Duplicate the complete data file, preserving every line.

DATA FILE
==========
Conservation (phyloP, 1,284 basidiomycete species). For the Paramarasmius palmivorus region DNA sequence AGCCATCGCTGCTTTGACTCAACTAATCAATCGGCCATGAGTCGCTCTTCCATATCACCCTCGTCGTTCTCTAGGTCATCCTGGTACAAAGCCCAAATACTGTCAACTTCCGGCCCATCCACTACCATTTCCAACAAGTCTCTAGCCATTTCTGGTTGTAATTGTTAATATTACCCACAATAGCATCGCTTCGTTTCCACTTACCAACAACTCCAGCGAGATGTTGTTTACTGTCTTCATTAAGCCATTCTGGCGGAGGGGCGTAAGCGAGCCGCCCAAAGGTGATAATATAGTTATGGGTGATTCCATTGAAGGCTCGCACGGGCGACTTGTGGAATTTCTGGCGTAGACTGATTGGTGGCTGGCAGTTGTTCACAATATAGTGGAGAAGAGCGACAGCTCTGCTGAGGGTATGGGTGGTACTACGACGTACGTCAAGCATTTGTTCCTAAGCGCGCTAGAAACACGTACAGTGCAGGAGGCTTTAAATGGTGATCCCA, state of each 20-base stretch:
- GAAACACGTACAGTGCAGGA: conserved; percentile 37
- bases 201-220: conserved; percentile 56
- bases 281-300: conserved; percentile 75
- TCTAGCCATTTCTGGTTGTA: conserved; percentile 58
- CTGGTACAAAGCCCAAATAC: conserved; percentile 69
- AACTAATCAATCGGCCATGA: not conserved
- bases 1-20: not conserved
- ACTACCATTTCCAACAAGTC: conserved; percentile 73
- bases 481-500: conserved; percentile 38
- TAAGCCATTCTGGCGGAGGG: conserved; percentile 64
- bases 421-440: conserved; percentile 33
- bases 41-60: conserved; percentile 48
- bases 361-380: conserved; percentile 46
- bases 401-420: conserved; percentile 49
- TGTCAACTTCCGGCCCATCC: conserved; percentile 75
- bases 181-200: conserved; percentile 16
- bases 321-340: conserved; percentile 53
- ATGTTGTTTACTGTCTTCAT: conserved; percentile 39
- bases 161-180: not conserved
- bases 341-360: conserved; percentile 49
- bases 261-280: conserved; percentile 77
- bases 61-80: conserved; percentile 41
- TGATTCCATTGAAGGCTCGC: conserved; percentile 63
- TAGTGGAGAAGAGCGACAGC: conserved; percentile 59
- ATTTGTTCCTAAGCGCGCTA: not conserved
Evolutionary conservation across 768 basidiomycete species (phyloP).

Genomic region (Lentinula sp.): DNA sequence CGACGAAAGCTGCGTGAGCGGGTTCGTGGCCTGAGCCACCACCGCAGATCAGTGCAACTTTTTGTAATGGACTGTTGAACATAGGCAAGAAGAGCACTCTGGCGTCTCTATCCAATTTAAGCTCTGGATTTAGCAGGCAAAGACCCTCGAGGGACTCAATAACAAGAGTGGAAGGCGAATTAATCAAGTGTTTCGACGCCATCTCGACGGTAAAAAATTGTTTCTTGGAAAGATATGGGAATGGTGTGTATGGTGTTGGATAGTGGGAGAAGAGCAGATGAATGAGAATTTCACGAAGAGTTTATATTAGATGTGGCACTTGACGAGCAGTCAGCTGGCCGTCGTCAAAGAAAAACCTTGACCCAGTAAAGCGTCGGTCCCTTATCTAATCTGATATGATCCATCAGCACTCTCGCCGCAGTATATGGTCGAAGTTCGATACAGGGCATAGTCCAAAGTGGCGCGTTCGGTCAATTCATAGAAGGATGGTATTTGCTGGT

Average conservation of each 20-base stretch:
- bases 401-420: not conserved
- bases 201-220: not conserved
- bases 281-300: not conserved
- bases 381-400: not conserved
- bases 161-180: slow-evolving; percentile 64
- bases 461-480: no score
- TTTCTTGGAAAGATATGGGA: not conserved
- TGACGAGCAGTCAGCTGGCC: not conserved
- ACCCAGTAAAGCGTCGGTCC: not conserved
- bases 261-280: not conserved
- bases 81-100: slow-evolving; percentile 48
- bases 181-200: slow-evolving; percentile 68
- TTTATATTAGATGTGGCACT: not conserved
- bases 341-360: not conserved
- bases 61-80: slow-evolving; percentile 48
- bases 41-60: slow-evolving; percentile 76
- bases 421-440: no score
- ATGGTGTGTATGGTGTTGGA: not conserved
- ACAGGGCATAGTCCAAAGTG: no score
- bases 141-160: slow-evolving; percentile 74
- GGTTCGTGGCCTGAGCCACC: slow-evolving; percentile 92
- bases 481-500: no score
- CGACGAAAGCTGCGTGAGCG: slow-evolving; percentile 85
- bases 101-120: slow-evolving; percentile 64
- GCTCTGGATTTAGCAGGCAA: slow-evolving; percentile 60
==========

Conservation (phyloP, 1,284 basidiomycete species). For the Paramarasmius palmivorus region DNA sequence AGCCATCGCTGCTTTGACTCAACTAATCAATCGGCCATGAGTCGCTCTTCCATATCACCCTCGTCGTTCTCTAGGTCATCCTGGTACAAAGCCCAAATACTGTCAACTTCCGGCCCATCCACTACCATTTCCAACAAGTCTCTAGCCATTTCTGGTTGTAATTGTTAATATTACCCACAATAGCATCGCTTCGTTTCCACTTACCAACAACTCCAGCGAGATGTTGTTTACTGTCTTCATTAAGCCATTCTGGCGGAGGGGCGTAAGCGAGCCGCCCAAAGGTGATAATATAGTTATGGGTGATTCCATTGAAGGCTCGCACGGGCGACTTGTGGAATTTCTGGCGTAGACTGATTGGTGGCTGGCAGTTGTTCACAATATAGTGGAGAAGAGCGACAGCTCTGCTGAGGGTATGGGTGGTACTACGACGTACGTCAAGCATTTGTTCCTAAGCGCGCTAGAAACACGTACAGTGCAGGAGGCTTTAAATGGTGATCCCA, state of each 20-base stretch:
- GAAACACGTACAGTGCAGGA: conserved; percentile 37
- bases 201-220: conserved; percentile 56
- bases 281-300: conserved; percentile 75
- TCTAGCCATTTCTGGTTGTA: conserved; percentile 58
- CTGGTACAAAGCCCAAATAC: conserved; percentile 69
- AACTAATCAATCGGCCATGA: not conserved
- bases 1-20: not conserved
- ACTACCATTTCCAACAAGTC: conserved; percentile 73
- bases 481-500: conserved; percentile 38
- TAAGCCATTCTGGCGGAGGG: conserved; percentile 64
- bases 421-440: conserved; percentile 33
- bases 41-60: conserved; percentile 48
- bases 361-380: conserved; percentile 46
- bases 401-420: conserved; percentile 49
- TGTCAACTTCCGGCCCATCC: conserved; percentile 75
- bases 181-200: conserved; percentile 16
- bases 321-340: conserved; percentile 53
- ATGTTGTTTACTGTCTTCAT: conserved; percentile 39
- bases 161-180: not conserved
- bases 341-360: conserved; percentile 49
- bases 261-280: conserved; percentile 77
- bases 61-80: conserved; percentile 41
- TGATTCCATTGAAGGCTCGC: conserved; percentile 63
- TAGTGGAGAAGAGCGACAGC: conserved; percentile 59
- ATTTGTTCCTAAGCGCGCTA: not conserved
Evolutionary conservation across 768 basidiomycete species (phyloP).

Genomic region (Lentinula sp.): DNA sequence CGACGAAAGCTGCGTGAGCGGGTTCGTGGCCTGAGCCACCACCGCAGATCAGTGCAACTTTTTGTAATGGACTGTTGAACATAGGCAAGAAGAGCACTCTGGCGTCTCTATCCAATTTAAGCTCTGGATTTAGCAGGCAAAGACCCTCGAGGGACTCAATAACAAGAGTGGAAGGCGAATTAATCAAGTGTTTCGACGCCATCTCGACGGTAAAAAATTGTTTCTTGGAAAGATATGGGAATGGTGTGTATGGTGTTGGATAGTGGGAGAAGAGCAGATGAATGAGAATTTCACGAAGAGTTTATATTAGATGTGGCACTTGACGAGCAGTCAGCTGGCCGTCGTCAAAGAAAAACCTTGACCCAGTAAAGCGTCGGTCCCTTATCTAATCTGATATGATCCATCAGCACTCTCGCCGCAGTATATGGTCGAAGTTCGATACAGGGCATAGTCCAAAGTGGCGCGTTCGGTCAATTCATAGAAGGATGGTATTTGCTGGT

Average conservation of each 20-base stretch:
- bases 401-420: not conserved
- bases 201-220: not conserved
- bases 281-300: not conserved
- bases 381-400: not conserved
- bases 161-180: slow-evolving; percentile 64
- bases 461-480: no score
- TTTCTTGGAAAGATATGGGA: not conserved
- TGACGAGCAGTCAGCTGGCC: not conserved
- ACCCAGTAAAGCGTCGGTCC: not conserved
- bases 261-280: not conserved
- bases 81-100: slow-evolving; percentile 48
- bases 181-200: slow-evolving; percentile 68
- TTTATATTAGATGTGGCACT: not conserved
- bases 341-360: not conserved
- bases 61-80: slow-evolving; percentile 48
- bases 41-60: slow-evolving; percentile 76
- bases 421-440: no score
- ATGGTGTGTATGGTGTTGGA: not conserved
- ACAGGGCATAGTCCAAAGTG: no score
- bases 141-160: slow-evolving; percentile 74
- GGTTCGTGGCCTGAGCCACC: slow-evolving; percentile 92
- bases 481-500: no score
- CGACGAAAGCTGCGTGAGCG: slow-evolving; percentile 85
- bases 101-120: slow-evolving; percentile 64
- GCTCTGGATTTAGCAGGCAA: slow-evolving; percentile 60